Do relationships end because people change, or because they finally realise who they’re with? Or is it closer to going in with a belief that growth is possible, only to discover that their partner was uninterested in growth? Or maybe the possibility of growth spawned an immature competition between the two, and they grew apart instead of growing together?
I’ve seen and lived through my fair share (and then some) of bad relationships. The haunting reality of every single one of them was the amount of self-denial if not self-destruction that was insisted upon by one or both parties. In my mind, I visualise relationships as a glass half full. No, not that glass, another glass. We’re all semi-filled glasses of water in a way. Any person that claims to be entirely fulfilled by their own endeavours and independent of the contribution of others to feel completely whole is a liar.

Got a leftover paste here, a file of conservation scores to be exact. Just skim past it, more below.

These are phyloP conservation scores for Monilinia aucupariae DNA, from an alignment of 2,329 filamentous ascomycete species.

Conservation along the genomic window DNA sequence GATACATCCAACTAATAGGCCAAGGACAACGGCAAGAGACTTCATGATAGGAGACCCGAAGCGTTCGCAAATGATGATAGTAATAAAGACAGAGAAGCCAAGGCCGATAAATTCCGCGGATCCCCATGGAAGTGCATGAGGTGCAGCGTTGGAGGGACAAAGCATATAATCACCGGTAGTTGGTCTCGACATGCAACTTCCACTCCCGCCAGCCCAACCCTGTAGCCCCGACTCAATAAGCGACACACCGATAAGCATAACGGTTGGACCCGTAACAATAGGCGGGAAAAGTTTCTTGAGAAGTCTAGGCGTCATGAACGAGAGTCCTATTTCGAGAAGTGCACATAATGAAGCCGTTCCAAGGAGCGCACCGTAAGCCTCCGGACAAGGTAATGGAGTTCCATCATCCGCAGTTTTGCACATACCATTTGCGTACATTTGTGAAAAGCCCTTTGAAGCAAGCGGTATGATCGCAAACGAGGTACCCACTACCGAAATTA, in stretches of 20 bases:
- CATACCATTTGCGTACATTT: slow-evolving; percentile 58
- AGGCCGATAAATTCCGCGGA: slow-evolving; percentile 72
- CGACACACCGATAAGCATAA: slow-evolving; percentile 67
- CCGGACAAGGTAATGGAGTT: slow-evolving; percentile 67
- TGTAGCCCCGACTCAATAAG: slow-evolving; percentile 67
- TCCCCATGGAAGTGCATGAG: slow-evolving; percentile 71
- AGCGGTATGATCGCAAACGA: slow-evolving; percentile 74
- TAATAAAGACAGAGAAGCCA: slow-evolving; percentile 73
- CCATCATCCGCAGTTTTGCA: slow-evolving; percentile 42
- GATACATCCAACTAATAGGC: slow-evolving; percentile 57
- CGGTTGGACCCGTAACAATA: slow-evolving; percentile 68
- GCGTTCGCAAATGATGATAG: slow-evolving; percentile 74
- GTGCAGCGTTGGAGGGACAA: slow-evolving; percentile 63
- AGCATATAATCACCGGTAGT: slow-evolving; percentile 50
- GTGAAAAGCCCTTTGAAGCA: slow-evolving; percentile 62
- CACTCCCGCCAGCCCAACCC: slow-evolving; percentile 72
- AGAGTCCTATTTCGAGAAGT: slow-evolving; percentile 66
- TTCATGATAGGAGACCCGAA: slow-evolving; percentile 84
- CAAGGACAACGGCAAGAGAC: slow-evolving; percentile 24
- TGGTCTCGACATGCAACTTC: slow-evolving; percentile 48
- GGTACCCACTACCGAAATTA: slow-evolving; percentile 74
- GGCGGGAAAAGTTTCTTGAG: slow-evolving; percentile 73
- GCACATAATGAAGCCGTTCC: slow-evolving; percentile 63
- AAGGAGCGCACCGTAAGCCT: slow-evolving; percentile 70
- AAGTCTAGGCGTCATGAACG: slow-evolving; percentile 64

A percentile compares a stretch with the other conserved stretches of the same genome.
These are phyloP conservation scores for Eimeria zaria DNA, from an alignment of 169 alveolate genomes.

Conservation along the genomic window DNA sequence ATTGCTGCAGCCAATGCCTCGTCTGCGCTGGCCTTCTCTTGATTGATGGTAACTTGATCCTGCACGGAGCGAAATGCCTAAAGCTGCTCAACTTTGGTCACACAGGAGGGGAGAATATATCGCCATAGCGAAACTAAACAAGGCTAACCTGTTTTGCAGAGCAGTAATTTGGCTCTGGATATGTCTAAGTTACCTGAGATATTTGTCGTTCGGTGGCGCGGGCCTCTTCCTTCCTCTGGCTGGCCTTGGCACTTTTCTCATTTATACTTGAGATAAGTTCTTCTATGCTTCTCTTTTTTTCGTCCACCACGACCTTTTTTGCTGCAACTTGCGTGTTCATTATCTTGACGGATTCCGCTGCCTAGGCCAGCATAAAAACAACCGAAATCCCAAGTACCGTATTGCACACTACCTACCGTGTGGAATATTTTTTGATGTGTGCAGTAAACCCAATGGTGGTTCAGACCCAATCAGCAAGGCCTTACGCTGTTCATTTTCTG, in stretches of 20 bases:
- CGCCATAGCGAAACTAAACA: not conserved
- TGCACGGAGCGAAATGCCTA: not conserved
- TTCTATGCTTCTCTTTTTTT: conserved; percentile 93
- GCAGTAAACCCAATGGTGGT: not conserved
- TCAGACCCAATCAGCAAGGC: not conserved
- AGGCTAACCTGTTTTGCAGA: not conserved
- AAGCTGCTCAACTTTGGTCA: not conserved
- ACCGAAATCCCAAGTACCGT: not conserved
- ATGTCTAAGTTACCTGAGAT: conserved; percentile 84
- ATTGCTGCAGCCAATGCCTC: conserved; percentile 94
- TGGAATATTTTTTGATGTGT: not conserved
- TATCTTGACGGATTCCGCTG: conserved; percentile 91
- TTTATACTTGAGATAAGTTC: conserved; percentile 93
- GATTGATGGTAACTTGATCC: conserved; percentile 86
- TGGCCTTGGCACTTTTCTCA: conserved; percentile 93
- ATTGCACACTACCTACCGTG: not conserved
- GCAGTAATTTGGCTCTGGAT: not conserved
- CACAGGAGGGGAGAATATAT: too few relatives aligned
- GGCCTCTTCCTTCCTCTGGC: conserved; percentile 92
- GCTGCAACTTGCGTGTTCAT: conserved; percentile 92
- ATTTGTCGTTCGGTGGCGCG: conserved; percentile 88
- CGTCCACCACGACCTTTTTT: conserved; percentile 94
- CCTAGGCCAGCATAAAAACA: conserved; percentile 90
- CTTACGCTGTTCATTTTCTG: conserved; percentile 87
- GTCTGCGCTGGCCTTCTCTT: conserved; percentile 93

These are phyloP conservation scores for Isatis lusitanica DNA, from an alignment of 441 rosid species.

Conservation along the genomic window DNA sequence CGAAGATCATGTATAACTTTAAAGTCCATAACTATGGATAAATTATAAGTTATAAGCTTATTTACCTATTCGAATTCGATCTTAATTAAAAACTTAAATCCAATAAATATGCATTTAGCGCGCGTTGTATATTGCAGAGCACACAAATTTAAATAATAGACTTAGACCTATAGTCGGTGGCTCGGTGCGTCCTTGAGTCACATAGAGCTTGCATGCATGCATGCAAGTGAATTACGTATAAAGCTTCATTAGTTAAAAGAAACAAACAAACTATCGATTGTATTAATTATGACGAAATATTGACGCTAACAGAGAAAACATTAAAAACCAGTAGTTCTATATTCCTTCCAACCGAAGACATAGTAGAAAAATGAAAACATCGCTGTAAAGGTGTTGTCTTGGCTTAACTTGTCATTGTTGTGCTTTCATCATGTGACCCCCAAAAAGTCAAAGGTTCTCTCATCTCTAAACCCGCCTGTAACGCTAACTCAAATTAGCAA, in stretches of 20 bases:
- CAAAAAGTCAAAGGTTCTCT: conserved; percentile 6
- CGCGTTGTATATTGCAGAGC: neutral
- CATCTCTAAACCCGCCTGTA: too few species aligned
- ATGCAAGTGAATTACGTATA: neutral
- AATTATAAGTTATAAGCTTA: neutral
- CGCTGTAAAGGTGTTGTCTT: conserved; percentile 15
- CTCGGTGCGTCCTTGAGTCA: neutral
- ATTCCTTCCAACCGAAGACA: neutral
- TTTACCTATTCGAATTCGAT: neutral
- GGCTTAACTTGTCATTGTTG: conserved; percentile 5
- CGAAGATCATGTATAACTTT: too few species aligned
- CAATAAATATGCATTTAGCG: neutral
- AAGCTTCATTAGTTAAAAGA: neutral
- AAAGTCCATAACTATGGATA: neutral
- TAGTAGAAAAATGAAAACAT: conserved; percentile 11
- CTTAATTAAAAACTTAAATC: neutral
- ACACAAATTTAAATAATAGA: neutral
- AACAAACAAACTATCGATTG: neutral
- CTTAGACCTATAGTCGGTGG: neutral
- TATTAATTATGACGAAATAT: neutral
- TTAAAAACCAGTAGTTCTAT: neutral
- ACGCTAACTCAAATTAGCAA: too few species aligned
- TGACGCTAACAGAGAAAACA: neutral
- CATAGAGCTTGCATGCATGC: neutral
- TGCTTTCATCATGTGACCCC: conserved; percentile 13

Back to that glass. We hold on to many glasses in our lifetimes with each glass representing a major area of interest, or passion in our lives. When it comes to relationships, our relationship glass is half full as we invite others into that space. We only invite those that hold the promise of adding to that half full glass so that we can top it up, realistically only trying to approach the brim while knowing that getting it to overflow is rarely, if ever possible in this lifetime. This world was simply not created for such perfect fulfilment.